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Just Add Water: Camps That Are All About the H2O

Water camps foster teamwork, teach new skills and promote safety

Published on: February 05, 2024

A group of kids with their arms on a dock in a lake at a summer camp on the water

Lake Washington, Puget Sound, Lake Sammamish, Green Lake, Commencement Bay, your local pool: Our cities and neighborhoods are literally surrounded by a multitude of sparkling bodies of water — beautiful to look at, but even more fun to play in. Luckily, there are many local summer camps that make the most of our aquatic landscape, turning the great outdoors into a setting for learning about marine life, boosting water skills and cultivating new ways to stay active in an increasingly sedentary world.

Very young children are drawn to water, and most enjoy splashing in pools and wading into the surf. (Note that early swimming lessons greatly reduce the risk of drowning in young children). When kids are a bit older and have mastered basic water competency, they may be ready for more advanced aquatic activities. Whether it’s shoving off in a sloop or paddling a kayak through a wildlife-rich wetland, water sports combine exercise, strategy, learning and fun.

We’ve scoured our region’s youth summer camp scene to find top-notch opportunities for frolicking in the sea, surf, sand and swimming pool.

Moss Bay (Seattle)

This weeklong day camp is great for kids who want to try stand-up paddleboarding, sailing and kayaking all in one camp. Located in the protected waterways of South Lake Union and with a 6-to-1 camper-to-instructor ratio, the camp gives kids the opportunity to learn and have fun while staying safe on the water.

Dates: Weekly, starting June 10, 17 and 24; July 1, 8, 15, 22 and 29; Aug. 5, 12, 19 and 26
Ages: 7–12
Cost: $525

Seattle Yacht Club (Seattle)

These weeklong day camps on Portage Bay teach kids of all skill levels how to sail safely on boats of different sizes. Campers must pass a basic float test (with life jacket on) and are led by U.S. Sailing Level 1 instructors. A special Learn to Race camp is scheduled for July 22–26 for experienced campers who have taken at least one SYC class and are able to pass a basic float test.

Dates: Weekly, starting June 17 and 24; July 8, 15 and 29; Aug. 5, 12, 19 and 26
Ages: 7–17
Cost: $550

Alki Adventure Camps (Seattle)

In this full-day, weeklong camp, kids explore the waters of Puget Sound, Elliott Bay and Lake Washington from a stand-up paddleboard (SUP). Campers are supervised by SUP guides, and kids get to go on off-site adventures as well. All gear is provided.

Dates: Weekly, starting June 10, 17 and 24; July 1, 8, 15, 22 and 29; Aug. 5, 12, 19 and 26
Ages: 9–16
Cost: $385–$410

Center for Wooden Boats (Seattle)

Three levels of camp are available this summer, from an intro to sailing to an intro to racing. Students will develop tacking, jibing, sail trim, weight balance and capsize recovery skills while learning terminology and theory. Some camps have prerequisites. Special Quick & Daring camps will be offered to kids ages 10–14, at which teams of campers design, build and race boats on Lake Union’s shallow waters.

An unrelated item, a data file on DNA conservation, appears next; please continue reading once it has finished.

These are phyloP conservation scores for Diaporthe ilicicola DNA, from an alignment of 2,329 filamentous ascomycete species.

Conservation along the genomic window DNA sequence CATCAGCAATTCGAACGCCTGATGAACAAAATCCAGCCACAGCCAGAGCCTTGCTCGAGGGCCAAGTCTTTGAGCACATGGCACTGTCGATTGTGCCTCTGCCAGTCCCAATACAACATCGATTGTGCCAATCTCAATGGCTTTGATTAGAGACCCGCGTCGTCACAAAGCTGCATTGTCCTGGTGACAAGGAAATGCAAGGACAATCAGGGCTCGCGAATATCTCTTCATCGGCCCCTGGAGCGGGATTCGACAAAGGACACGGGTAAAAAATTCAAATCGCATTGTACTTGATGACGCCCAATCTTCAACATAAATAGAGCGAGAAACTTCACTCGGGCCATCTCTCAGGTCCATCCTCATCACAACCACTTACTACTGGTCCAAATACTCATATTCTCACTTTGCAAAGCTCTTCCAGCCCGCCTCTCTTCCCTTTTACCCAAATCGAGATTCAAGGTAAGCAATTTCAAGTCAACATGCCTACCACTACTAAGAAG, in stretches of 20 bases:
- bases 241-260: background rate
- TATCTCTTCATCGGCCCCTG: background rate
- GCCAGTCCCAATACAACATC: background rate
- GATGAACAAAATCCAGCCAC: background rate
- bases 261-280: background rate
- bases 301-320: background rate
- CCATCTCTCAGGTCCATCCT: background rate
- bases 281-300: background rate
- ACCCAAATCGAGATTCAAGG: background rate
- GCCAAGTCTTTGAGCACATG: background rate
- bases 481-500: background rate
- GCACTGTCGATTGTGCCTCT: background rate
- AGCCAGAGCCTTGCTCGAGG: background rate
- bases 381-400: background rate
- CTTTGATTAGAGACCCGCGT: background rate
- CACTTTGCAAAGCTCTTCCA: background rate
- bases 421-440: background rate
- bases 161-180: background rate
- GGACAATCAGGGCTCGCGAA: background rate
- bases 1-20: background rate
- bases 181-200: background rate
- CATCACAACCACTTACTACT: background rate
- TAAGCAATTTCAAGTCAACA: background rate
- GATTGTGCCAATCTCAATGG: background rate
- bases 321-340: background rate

Dates: Various
Ages: 8–11
Cost: Up to $650 (discount for members)

SAMBICA H2O Camps (Seattle)

Campers at SAMBICA swim every single day with tubes, banana boats and cool water toys. Other activities include kayaking, canoeing, stand-up paddleboarding, wakeboarding and waterskiing. Kids have to pass a swim test to access the deep end of the pool or to be allowed to swim without a life jacket.

Dates: Aug. 12–16 and 19–23
Grades: 2–9
Cost: $889–$957

Camp Fire Kiwanis Camp (Vashon Island)

During this water-themed week, campers go from boating on Puget Sound to living in the woods in a historic Kiwanis lodge. After spending the day on the water, kids can while away the evening observing bioluminescent algae; campers also receive a daylong sailing lesson.

Dates: Weekly, starting July 8, 22 and 29; Aug. 12
Grades: 7–10
Cost: $1,225–$1,425

Camp Fire Splash! (Vashon Island)

Campers at Splash! spend hours each day swimming, boating, fishing and building sandcastles along Camp Sealth’s waterfront. They also take a field trip one day to swim in Vashon Pool.

Dates: Aug. 19–24
Grades: 4–6
Cost: $1,035–$1,235

Water safety resources

Swimming and play in the water is tons of fun, but always remember that safety must come first. Head to the American Red Cross website to find a local provider for Red Cross standard swimming lessons and read about water safety tips.

The National Safety Council is another great resource. It provides special water safety tips for different age groups.

Safety first

Can your child tread water or float on their back for one full minute? How about exiting the pool without using the ladder? These are two of the five basic “water competency” skills defined by the American Red Cross, and these skills (or variations on them) are an admission requirement for some water-themed camps. (The other three critical skills are the ability to jump into water over your head and return to the surface, turn around in a full circle and find an exit and swim 25 yards without stopping.)

Need to fast-track obtaining these skills before summer? Sign your kids up for swim lessons! Try a swim center with a long track record and strong reputation, like Samena Swim & Recreation Club in Bellevue, which offers group and one-on-one lessons taught according to the American Red Cross standard. City of Seattle public pools offer lessons at many locations, but plan ahead and act fast as spots fill up quickly! 

Editor’s note: This article was first published several years ago, and updated for 2024. Lauren Braden contributed to this article. 

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